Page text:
Menstruation and Education: How Periods Affect Girls’ Education in the Developing World

Menstruation is one of the single most commonly shared experiences among women of all races, religions, and ethnicities. Most women menstruate for an average of 40 years. Throughout those 40 years, each woman will use more than 11,000 sanitary pads and tampons, spending approximately $5,600 on those hygiene products.[1]

For a woman in a developed country like the United States, menstruation can be a significant financial burden and an inconvenience. For a woman in a developing country, however, menstruation can be an unbearable hardship that drastically affects her ability to attend school and, consequently, her opportunity for a better future. Access to education for girls in the developing world can be improved by increasing accessibility to sanitary products and increasing the number of girls’ school bathrooms with safe water and sanitation. Success can be measured by the decrease in rates of girls’ absenteeism from school, a decrease in the girls’ dropout rate at the secondary level, and an improvement in girls’ exam scores and academic performance.

Foundation for African Women Educationalists discovered in rural Uganda that a “culture of silence” surrounding menstruation resulted in it being ignored in families, schools, and communities.[2] Up until recently, even Western researchers have failed to acknowledge that menstruation could explain the significant discrepancy between primary and secondary school enrollment rates for girls in the developing world. In sub-Saharan Africa, 57% of all girls are enrolled in primary school. At the secondary level, however, this percentage drastically plummets to a mere 17%.

There are many factors that contribute to girls in developing countries dropping out of school. Some post-pubescent girls drop out of school because they gain additional household responsibilities, receive familial or societal pressure to get married, incur a premarital pregnancy, or suffer parental concerns about their safety at school (as mature girls are often targeted for sexual abuse or rape from male classmates and teachers). Additionally, some parents in the developing world may choose to channel limited funds toward the education of their sons, who have a greater chance of achieving financial success and supporting them in their old age.[3]

The beginning of menstruation, however, is a significant factor that is often ignored that undoubtedly affects secondary enrollment rates for girls in the developing world. In a 2011 study, many girls in Kenya stated that they preferred to experience their periods at home and viewed menstruation as “the most significant social stressor and barrier to schooling.”[4] In fact, according to the 2015 United Nations Children’s Fund, one in ten girls in Africa miss school days during her period, and some of those girls drop out entirely.[5]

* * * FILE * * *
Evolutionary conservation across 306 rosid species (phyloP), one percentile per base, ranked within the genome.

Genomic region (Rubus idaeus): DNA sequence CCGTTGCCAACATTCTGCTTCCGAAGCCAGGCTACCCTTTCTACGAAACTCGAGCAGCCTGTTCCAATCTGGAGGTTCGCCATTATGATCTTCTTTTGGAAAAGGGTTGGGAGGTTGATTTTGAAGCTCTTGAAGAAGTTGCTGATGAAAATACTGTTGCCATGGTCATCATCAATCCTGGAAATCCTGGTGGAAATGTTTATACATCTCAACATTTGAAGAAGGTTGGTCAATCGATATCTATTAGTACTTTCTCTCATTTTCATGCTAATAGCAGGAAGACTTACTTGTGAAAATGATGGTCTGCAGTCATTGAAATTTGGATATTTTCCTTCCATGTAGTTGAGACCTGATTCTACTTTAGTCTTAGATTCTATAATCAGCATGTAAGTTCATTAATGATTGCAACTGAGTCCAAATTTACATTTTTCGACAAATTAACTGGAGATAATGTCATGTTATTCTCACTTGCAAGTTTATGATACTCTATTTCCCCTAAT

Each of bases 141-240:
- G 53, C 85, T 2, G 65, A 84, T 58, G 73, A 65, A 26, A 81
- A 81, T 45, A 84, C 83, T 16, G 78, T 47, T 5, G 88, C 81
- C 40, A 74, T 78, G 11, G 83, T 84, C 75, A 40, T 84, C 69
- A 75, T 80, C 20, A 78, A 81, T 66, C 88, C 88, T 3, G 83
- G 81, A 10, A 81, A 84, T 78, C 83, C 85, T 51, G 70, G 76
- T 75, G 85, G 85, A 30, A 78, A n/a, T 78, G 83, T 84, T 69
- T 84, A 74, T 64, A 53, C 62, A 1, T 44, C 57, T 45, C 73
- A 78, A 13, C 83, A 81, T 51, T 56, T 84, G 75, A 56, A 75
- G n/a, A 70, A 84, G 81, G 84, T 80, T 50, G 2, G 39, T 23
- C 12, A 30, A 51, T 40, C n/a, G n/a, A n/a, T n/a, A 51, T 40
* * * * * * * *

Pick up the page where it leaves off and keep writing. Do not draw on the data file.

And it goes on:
It is unacceptable that in 2015 girls around the world are still being deprived of their right to education because of something as basic and human as menstrual health. The ignorance and inattention toward menstrual hygiene management is a blemish on the international community. Only once menstrual health is prioritized and addressed can we begin to dream of achieving universal secondary education and gender equality.

The first step that the international community must take to improve girls’ access to education is increasing accessibility to sanitary products. Millions of girls and women in the developing world can not afford the steep prices that come with purchasing disposable sanitary pads and tampons. To put it in perspective, sanitary pads in Kenya cost about 65 to 120 Kenyan schillings, which converts to roughly $0.79 to $1.45. This is an unaffordable price when many Kenyan families earn an average of only $1.00 a day, and those wages must cover all their basic needs.[6] As a result, Kenyan girls are forced to miss an average of 4.9 days of school a month.[7] The World Bank reports that if a girl misses four days of school every four weeks due to her period, she will miss 10-20% of her school days.[8]

If you can’t afford disposable sanitary products, the logical solution would be to do what women did for hundreds of years before Playtex and Always started mass producing feminine hygiene products: use reusable materials like cloth rags to soak up menstrual blood. The Kenyan NGO Kisumu Medical and Education Trust, however, reports that while some Kenyan girls use materials like cotton or wool as makeshift sanitary pads, those resources can still be considered expensive and inaccessible for families living below the poverty line. As a result, many will use alternatives like plastic bags, dried leaves, cow dung, and paper. These materials are often not properly sanitized, increase risk of infection, cause physical discomfort, and leak during the school day. School days are long in Kenya and many girls are unwilling to risk the public shaming and embarrassment that arises from leaking through their homemade pads and staining their uniforms.[9]